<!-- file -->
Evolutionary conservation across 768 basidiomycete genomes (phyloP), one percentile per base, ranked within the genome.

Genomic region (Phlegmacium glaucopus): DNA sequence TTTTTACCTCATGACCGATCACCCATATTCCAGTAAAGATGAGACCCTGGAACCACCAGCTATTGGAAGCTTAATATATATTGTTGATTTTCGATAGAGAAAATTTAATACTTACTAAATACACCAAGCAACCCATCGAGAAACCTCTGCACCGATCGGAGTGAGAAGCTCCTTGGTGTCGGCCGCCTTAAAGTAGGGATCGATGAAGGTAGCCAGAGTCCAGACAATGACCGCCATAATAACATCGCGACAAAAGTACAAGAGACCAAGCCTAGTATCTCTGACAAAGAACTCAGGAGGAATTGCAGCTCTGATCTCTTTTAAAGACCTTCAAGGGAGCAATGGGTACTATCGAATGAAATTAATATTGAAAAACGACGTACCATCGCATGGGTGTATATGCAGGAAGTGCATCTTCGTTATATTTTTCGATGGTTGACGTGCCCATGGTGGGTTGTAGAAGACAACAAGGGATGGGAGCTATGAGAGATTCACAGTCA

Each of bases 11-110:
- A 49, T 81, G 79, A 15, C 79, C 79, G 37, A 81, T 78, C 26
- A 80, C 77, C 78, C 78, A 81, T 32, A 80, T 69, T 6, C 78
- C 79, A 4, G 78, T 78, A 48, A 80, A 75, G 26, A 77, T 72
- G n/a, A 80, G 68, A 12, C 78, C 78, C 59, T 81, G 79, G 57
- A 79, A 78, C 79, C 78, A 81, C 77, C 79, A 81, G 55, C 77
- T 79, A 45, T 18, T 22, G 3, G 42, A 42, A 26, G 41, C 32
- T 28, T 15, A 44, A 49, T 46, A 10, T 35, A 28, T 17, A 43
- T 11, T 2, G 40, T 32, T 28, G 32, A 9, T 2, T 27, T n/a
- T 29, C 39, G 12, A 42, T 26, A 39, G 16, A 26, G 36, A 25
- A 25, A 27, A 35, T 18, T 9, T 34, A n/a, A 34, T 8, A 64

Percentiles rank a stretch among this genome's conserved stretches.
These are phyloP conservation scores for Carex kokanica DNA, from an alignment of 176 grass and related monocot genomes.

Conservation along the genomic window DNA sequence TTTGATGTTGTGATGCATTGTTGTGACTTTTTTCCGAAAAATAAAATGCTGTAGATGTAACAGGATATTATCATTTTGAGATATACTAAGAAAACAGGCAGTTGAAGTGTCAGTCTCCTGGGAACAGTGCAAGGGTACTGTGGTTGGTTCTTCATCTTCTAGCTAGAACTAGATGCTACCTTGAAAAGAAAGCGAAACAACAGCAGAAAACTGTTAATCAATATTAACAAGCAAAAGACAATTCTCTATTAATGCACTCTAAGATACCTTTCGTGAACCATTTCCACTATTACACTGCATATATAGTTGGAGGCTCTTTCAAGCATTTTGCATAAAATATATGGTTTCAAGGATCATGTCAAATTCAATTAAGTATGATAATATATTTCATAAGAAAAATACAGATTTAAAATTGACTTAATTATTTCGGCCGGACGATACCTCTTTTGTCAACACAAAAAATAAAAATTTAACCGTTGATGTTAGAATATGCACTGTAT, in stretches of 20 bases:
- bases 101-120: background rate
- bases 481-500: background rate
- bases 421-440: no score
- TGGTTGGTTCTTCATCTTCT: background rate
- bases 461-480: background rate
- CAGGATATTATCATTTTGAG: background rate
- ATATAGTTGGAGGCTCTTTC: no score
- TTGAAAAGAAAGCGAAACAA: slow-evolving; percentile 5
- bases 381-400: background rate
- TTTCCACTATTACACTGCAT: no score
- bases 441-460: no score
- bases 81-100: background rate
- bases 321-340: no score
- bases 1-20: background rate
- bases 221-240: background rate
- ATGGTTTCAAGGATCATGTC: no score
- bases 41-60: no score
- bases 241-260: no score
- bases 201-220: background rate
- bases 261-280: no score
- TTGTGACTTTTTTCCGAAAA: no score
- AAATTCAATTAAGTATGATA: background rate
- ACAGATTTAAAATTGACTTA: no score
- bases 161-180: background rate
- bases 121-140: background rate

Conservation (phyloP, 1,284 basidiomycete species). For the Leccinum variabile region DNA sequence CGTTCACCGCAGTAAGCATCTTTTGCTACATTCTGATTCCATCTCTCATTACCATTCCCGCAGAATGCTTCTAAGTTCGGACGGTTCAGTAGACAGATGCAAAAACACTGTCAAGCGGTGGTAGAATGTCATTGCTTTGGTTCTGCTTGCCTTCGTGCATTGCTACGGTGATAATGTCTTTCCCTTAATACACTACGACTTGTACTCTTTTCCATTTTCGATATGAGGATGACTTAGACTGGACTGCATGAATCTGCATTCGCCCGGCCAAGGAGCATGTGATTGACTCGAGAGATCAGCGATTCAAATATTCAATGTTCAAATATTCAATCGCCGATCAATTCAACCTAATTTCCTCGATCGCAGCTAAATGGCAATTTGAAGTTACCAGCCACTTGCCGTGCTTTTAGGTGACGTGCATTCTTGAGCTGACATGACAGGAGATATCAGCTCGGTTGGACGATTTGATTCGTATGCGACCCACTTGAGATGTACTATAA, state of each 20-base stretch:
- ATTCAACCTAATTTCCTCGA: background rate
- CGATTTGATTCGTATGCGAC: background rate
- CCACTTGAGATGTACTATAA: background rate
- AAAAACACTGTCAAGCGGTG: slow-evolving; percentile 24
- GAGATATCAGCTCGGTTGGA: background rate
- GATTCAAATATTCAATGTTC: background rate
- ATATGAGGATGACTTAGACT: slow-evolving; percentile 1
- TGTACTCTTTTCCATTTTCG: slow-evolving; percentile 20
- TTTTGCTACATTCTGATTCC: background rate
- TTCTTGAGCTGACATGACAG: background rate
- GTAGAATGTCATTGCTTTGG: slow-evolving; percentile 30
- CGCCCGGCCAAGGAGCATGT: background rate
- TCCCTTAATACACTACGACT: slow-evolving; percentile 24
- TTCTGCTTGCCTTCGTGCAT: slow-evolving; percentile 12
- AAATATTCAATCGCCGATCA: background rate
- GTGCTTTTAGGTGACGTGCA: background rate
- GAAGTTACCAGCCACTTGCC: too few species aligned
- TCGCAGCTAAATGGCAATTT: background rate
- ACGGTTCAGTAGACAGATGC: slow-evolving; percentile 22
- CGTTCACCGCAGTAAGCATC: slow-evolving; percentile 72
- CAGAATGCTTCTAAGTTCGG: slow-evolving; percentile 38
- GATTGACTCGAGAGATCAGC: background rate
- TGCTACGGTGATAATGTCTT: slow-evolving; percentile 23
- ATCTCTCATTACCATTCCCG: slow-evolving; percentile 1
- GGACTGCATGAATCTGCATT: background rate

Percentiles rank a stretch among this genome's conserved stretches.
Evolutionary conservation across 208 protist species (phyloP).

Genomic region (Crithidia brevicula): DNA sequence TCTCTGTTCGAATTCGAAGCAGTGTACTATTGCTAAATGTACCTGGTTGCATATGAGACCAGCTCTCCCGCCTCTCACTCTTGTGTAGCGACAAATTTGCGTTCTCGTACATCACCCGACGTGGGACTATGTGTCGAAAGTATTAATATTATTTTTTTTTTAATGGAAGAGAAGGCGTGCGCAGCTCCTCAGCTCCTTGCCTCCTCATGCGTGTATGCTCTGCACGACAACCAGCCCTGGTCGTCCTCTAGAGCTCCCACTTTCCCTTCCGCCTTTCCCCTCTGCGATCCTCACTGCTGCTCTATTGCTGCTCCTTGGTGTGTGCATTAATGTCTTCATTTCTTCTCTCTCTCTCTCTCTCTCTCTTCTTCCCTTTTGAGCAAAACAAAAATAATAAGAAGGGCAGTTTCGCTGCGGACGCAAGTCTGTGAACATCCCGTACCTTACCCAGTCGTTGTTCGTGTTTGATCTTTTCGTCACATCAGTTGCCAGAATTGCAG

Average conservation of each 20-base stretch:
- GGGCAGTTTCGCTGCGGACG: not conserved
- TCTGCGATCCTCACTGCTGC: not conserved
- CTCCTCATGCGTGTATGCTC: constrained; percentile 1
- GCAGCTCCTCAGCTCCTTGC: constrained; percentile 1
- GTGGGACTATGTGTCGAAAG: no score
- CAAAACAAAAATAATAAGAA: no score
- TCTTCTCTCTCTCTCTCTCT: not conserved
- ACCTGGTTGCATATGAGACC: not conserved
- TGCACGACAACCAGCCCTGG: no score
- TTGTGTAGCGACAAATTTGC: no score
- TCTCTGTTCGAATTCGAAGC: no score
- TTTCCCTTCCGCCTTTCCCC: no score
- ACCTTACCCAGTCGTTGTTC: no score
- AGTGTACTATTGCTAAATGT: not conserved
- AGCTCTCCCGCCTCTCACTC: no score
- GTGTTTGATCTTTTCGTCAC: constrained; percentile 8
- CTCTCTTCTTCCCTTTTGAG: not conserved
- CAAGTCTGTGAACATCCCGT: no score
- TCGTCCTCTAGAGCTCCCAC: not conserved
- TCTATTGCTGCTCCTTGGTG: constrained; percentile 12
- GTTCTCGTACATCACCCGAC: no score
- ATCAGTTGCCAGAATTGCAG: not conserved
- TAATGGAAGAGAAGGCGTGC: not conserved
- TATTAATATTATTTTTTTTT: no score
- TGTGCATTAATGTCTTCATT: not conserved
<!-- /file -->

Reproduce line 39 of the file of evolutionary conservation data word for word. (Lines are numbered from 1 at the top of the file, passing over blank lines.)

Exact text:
- ACAGATTTAAAATTGACTTA: no score